“What distinguished the followers of Jesus and successive generations of Christians was their outreach to the poor and sick, the practical love they demonstrated in openly forming fellowship groups (local churches) that actively reached out in service to the poor, the hungry, and the sick.”

An element of early Christian practice that impressed pagan observers was their shunning of social boundaries in caring for the sick and needy in times of trouble.

These early Christians were called to follow Jesus’ instructions: By this everyone will know that you are my disciples, if you have love for one another.

In fact, according to Rodney Stark, author of The Rise of Christianity and an authority on the sociology of religion, poor Christians in the ancient world were healthier and happier than their poor pagan neighbors. Christians cared for one another. They took up collections to support their elders and orphaned children. They offered each other simple nursing care in epidemics. They offered strong community in chaotic times. Stark writes in Christian History Magazine:

“To cities filled with the homeless and impoverished, Christianity offered charity and hope. To cities filled with newcomers and strangers, Christianity offered an immediate fellowship. To cities filled with orphans and widows, Christianity provided a new and expanded sense of family.”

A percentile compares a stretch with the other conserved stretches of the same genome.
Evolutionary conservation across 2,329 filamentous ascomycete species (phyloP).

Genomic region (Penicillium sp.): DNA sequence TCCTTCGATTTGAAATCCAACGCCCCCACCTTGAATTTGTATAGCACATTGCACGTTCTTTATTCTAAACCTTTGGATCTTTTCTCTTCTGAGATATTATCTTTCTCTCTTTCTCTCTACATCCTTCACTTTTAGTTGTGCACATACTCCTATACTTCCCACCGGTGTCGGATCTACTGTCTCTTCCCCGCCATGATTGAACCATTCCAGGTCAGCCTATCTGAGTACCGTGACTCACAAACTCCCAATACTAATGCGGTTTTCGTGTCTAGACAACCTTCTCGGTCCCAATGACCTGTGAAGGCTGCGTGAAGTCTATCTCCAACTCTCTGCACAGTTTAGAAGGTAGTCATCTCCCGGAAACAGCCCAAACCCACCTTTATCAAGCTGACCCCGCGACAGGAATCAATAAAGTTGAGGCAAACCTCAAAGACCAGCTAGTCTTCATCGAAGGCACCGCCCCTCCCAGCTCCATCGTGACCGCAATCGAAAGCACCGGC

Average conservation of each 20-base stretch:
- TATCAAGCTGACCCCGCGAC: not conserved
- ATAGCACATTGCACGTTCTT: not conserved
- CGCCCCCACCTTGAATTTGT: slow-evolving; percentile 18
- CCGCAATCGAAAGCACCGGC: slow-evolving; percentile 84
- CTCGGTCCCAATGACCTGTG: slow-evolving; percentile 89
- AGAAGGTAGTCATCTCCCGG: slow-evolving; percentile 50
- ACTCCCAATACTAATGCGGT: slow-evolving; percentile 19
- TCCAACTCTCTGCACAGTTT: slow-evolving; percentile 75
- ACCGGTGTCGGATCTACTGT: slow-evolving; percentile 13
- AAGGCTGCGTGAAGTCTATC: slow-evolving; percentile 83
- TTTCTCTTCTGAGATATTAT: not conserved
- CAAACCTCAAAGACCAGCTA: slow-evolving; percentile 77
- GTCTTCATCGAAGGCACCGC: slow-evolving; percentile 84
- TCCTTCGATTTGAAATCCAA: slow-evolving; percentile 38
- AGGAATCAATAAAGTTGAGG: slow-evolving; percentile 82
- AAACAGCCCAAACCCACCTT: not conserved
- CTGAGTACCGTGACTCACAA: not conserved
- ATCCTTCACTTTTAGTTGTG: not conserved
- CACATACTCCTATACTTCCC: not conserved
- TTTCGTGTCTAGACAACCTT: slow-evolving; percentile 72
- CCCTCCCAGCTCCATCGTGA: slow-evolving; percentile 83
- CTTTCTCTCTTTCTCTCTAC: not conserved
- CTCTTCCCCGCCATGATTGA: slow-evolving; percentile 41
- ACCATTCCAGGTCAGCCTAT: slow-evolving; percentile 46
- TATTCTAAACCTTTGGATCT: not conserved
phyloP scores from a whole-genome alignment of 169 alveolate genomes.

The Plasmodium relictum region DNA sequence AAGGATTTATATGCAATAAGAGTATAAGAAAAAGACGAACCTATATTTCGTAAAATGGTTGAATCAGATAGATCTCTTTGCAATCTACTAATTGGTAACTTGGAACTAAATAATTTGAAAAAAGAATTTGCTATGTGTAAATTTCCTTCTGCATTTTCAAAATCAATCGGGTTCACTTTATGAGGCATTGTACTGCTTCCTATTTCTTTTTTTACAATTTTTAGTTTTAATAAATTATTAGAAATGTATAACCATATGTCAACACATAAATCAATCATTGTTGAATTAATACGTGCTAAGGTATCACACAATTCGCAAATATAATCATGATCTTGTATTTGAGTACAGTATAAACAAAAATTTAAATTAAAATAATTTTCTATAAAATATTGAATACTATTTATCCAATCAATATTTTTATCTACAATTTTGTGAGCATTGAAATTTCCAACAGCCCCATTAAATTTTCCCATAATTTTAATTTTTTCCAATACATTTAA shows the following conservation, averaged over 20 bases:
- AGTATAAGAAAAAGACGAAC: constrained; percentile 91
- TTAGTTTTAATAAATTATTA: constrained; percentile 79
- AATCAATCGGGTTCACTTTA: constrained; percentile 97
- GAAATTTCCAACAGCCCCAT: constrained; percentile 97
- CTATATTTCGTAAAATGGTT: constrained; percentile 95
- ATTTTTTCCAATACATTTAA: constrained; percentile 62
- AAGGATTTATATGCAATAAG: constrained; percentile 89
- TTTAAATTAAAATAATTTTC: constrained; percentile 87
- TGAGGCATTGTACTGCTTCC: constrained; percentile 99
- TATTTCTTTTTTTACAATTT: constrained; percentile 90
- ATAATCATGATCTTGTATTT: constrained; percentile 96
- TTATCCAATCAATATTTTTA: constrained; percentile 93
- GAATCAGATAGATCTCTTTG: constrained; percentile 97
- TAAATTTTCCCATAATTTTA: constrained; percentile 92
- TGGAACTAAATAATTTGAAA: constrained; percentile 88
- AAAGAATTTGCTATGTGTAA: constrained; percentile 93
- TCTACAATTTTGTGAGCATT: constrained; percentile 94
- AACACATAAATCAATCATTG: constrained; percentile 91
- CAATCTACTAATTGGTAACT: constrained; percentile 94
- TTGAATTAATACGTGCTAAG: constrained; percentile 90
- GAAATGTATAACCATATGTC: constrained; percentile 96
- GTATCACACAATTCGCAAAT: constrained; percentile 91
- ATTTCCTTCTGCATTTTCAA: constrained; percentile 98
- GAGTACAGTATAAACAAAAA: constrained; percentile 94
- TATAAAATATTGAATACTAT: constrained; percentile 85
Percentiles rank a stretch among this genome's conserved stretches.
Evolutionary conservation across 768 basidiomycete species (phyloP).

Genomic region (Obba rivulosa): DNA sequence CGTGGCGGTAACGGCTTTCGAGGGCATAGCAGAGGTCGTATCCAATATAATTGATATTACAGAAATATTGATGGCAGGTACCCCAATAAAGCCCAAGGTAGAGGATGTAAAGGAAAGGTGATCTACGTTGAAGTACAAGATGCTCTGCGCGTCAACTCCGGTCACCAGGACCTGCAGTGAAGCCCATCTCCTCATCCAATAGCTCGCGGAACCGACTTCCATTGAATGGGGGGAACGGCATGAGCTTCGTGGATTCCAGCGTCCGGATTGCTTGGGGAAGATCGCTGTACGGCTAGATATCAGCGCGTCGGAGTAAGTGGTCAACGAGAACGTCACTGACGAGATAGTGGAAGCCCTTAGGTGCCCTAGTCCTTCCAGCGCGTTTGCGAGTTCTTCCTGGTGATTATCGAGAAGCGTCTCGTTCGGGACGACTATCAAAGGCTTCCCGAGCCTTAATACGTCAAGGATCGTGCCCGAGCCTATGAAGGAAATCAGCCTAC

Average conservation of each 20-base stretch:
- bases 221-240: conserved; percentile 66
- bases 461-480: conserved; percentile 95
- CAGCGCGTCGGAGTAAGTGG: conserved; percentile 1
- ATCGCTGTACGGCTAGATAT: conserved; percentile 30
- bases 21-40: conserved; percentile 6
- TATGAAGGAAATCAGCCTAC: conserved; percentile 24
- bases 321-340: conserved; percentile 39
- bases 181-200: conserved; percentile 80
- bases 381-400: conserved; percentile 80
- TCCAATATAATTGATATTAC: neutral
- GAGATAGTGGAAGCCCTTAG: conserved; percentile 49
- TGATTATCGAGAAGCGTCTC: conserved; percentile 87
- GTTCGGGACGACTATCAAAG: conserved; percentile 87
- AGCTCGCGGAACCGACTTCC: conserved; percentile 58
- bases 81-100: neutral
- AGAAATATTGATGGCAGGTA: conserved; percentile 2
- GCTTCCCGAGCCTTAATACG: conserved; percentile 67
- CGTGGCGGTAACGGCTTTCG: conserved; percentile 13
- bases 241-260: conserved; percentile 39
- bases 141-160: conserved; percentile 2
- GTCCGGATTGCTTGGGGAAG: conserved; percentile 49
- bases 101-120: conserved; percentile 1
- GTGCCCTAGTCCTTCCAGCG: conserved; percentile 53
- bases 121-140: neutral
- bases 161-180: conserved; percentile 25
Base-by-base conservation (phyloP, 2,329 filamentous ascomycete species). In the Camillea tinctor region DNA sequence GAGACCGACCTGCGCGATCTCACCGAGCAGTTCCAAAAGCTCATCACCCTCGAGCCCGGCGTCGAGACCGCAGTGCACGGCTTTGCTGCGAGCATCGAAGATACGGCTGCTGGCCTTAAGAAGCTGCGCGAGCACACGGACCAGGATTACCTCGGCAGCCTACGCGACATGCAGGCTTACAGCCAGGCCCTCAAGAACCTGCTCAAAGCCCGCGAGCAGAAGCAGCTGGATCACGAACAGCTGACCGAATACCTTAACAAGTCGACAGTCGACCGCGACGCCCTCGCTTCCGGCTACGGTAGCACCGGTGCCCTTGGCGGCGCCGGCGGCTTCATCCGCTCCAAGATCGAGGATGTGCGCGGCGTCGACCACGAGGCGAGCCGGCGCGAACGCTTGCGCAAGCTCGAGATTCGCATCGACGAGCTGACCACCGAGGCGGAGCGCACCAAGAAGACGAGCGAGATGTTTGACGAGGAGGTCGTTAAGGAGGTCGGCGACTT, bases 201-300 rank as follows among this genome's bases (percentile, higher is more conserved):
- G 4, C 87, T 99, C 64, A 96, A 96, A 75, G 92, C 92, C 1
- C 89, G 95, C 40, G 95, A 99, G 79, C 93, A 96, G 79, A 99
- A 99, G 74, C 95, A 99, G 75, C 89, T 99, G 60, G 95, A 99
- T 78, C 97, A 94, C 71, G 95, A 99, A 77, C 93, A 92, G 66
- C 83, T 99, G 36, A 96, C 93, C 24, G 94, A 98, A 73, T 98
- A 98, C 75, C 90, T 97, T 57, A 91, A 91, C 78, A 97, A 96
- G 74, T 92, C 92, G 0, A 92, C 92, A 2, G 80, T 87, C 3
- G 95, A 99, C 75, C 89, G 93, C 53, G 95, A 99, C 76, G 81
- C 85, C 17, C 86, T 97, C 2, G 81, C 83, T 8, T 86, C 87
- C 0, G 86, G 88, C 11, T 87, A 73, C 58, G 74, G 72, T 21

These early Christians were called to follow Jesus’ instructions: “By this everyone will know that you are my disciples, if you have love for one another.”

Can we say the same today, of our churches, in our cities? Are we taking care of one another? Offering charity and hope? Providing fellowship to newcomers, strangers, orphans and widows?

The beautiful language of the King James version of today’s passage from Revelation contains the words: “And God shall wipe away all tears from their eyes, And there shall be no more death, neither sorrow nor crying, neither shall there be any more pain, for the former things are passed away.” How can the promises of Revelation be applied in a pastoral context? How can we aid and comfort one another? Certainly, we can’t take away all sorrows, old age, chronic pain, death. We are unlikely to alter the path of armies or the destruction of natural disasters. Can we bring a note of hope and faith in the midst of pain, chaos, despair? Can we reach out to victims of destruction and exile?